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Thursday , January 12 , 2017
 
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Kin thicker than Modi

- Ticket advice falls on deaf ears

Modi

New Delhi, Jan. 11: Several BJP leaders are said to be seeking tickets for relatives in the Uttar Pradesh elections, disregarding Narendra Modi's exhortation to party leaders to work for the welfare of the poor and not pressure the leadership to wangle nominations for kith and kin.

BJP veterans do not appear to have taken Modi's call seriously. Sources said prominent party leaders and ministers such as Rajnath Singh and Kalraj Mishra were among those keen on tickets for their sons. Former chief minister and current Rajasthan governor Kalyan Singh is reportedly seeking a berth for his grandson, BJP insiders said. The claims could not be corroborated with the three leaders.

Addressing the BJP national executive last week, Modi had urged party leaders not to exert pressure for tickets for relatives but leave it to the party to decide.

Rajnath Singh's son Pankaj is a strong contender for a party ticket. Pankaj has been with the BJP for many years now and is a general secretary of the Uttar Pradesh unit. He wants to contest from a seat in Ghaziabad. Rajnath was elected an MP from Ghaziabad in the 2009 polls.

Kalraj is over 75 years old, the informal retirement age fixed by Modi, and wants his legacy to be passed to son Amit.

Kalraj is one of the tallest Brahmin leaders of the BJP and he is believed to have been retained in the central government with an eye on the Uttar Pradesh elections. He could be dropped after the results. Amit, like Rajnath's son Pankaj, has also been actively involved with the Uttar Pradesh unit as an executive member.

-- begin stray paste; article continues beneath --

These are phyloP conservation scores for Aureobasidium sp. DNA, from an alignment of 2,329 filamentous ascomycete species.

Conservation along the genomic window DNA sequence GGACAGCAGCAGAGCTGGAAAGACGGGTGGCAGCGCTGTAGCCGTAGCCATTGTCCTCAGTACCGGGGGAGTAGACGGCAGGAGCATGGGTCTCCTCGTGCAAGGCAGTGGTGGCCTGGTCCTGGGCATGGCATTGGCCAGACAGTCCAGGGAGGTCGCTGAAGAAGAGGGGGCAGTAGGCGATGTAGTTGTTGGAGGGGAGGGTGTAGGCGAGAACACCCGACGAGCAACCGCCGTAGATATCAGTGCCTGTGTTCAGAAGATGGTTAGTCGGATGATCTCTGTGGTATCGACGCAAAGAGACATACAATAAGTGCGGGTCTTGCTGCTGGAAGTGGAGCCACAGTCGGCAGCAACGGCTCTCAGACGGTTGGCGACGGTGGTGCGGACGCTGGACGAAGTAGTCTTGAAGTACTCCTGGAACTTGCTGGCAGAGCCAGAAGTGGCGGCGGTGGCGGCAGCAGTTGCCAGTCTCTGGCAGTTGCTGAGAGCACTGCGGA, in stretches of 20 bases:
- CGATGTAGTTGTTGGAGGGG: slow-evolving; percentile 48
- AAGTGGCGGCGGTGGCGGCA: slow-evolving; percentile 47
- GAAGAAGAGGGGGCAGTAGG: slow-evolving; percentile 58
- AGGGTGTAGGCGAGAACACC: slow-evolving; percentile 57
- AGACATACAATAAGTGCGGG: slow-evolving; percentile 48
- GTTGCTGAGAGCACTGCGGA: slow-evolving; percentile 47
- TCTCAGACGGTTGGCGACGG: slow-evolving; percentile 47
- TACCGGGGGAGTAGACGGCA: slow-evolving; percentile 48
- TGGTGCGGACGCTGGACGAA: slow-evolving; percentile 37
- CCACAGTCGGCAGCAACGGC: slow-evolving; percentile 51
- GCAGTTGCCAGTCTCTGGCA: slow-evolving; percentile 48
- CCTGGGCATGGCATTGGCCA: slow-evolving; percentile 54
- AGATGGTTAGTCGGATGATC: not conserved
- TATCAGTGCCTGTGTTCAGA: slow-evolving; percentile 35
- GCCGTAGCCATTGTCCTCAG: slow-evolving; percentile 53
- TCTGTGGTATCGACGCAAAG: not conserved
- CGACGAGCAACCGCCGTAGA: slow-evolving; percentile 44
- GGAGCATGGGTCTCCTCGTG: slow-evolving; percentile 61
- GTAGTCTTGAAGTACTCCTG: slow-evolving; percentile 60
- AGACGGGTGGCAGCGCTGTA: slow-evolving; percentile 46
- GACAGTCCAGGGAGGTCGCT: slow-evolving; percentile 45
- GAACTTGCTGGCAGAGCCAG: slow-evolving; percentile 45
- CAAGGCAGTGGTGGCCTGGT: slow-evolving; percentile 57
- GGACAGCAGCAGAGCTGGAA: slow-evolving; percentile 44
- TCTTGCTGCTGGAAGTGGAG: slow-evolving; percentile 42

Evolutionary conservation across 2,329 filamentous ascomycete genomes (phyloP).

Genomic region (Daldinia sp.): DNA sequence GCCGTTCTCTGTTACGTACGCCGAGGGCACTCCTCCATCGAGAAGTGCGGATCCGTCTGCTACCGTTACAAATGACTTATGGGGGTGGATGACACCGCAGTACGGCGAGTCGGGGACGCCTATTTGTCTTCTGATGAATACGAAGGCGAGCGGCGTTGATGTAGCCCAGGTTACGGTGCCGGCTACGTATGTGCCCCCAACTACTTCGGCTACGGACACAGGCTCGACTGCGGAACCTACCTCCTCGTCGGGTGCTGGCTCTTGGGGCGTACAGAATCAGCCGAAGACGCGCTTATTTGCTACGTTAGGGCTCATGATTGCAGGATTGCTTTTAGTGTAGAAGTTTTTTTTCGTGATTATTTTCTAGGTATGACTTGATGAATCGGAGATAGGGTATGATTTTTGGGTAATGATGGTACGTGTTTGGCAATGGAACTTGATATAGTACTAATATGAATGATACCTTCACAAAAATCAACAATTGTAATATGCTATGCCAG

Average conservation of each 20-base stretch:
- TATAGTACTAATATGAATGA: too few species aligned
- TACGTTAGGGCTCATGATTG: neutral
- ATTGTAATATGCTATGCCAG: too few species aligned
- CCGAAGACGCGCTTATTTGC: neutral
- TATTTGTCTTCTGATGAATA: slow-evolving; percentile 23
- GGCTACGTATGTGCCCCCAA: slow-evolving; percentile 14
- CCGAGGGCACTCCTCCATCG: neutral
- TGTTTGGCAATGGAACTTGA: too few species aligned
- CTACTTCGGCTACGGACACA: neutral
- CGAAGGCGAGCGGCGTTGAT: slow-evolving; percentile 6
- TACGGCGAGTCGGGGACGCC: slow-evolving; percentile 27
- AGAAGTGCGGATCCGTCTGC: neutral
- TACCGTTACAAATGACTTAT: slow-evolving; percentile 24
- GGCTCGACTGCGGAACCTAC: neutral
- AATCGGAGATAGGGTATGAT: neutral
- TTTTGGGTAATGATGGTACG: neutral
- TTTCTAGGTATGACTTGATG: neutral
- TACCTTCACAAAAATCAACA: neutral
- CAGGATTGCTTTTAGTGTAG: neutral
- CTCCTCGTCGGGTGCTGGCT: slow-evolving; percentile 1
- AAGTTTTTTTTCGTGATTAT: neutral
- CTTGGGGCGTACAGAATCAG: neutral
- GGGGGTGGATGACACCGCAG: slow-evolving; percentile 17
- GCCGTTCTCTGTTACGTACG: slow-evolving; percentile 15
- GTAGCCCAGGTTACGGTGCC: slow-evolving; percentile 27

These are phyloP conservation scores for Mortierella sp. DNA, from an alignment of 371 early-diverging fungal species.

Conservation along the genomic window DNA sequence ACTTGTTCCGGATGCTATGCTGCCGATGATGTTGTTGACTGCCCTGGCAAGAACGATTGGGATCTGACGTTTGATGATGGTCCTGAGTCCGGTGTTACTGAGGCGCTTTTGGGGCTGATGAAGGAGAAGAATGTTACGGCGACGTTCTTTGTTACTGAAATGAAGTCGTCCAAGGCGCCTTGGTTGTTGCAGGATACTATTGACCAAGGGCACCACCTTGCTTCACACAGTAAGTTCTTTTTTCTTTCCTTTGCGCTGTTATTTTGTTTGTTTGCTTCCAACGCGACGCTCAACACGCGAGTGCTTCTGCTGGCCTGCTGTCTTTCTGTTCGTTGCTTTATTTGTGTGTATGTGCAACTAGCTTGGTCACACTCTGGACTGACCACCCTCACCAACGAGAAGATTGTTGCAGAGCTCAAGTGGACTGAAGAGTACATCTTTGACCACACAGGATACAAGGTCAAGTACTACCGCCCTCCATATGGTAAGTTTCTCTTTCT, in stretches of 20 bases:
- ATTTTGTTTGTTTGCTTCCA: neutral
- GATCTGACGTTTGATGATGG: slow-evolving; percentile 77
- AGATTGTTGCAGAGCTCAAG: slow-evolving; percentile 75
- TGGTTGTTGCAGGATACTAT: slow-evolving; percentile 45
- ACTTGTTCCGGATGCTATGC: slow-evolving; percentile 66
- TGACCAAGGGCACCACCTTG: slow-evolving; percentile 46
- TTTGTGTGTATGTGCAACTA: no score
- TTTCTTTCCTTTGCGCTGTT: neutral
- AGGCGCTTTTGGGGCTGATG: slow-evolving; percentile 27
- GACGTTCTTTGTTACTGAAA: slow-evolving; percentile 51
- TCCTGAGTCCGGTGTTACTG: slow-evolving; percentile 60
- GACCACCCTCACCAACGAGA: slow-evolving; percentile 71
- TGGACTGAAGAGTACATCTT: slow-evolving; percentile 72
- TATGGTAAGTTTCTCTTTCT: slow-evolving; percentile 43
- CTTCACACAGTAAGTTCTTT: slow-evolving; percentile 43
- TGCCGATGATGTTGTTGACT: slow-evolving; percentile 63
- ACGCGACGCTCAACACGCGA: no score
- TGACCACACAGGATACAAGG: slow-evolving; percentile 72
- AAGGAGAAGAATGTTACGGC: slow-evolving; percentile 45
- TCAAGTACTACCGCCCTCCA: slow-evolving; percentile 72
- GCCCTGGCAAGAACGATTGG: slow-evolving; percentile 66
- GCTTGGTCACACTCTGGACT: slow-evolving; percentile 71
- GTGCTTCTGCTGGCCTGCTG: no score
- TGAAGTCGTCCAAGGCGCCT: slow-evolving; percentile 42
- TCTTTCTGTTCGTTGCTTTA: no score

Kalyan, the former chief minister under whose tenure the Babri mosque was brought down, is demanding a ticket for grandson Sanju. His son, Rajveer, is already a BJP MP from Etah.

The insiders said the leadership would find it difficult to ignore the demands of the senior leaders, all prominent faces in Uttar Pradesh. If Rajnath, also a former chief minister, is seen as the Thakur (upper caste) face of the party, Kalraj is equally important as a Brahmin leader. Kalyan is from the backward Lodh caste. "The party cannot afford to set aside Kalyan Singh's plea. Lodh votes are extremely crucial for the BJP's victory in UP," a BJP leader said.

The BJP's central election committee, which includes Modi, is likely to clear the final list of candidates for Uttar Pradesh once the current "inauspicious" period is over after Makar Sankranti on January 14. The list for Punjab and Goa, however, will be released before the auspicious period sets in since the two states go to the polls early, on February 4. Voting in Uttar Pradesh kicks off on February 11.

Not only BJP old-timers but leaders who recently changed political loyalties appear to have bargained for tickets for their sons and daughters before joining the party.

Prominent on this list is Rita Bahuguna Joshi, the senior Congress leader who defected and joined the BJP last October. Party sources said she wanted her son Mayank to be fielded. Joshi could not be contacted to corroborate the claim.

Others on the list are two leaders who crossed over from the Bahujan Samaj Party not long ago - Swamy Prasad Maurya and Brajesh Pathak. While Maurya is lobbying for his son and daughter, Pathak wants his wife to contest, sources said.

Maurya's defection was seen as a big boost for the BJP's attempts to woo the non-Yadav backward castes. The former BSP general secretary has a sway over his Maurya/Kushwaha caste, which the BJP hopes to use as a counter to the Yadavs. BSP chief Mayawati had alleged the two leaders left because she denied tickets to their relatives. The two leaders could not be contacted for comment.


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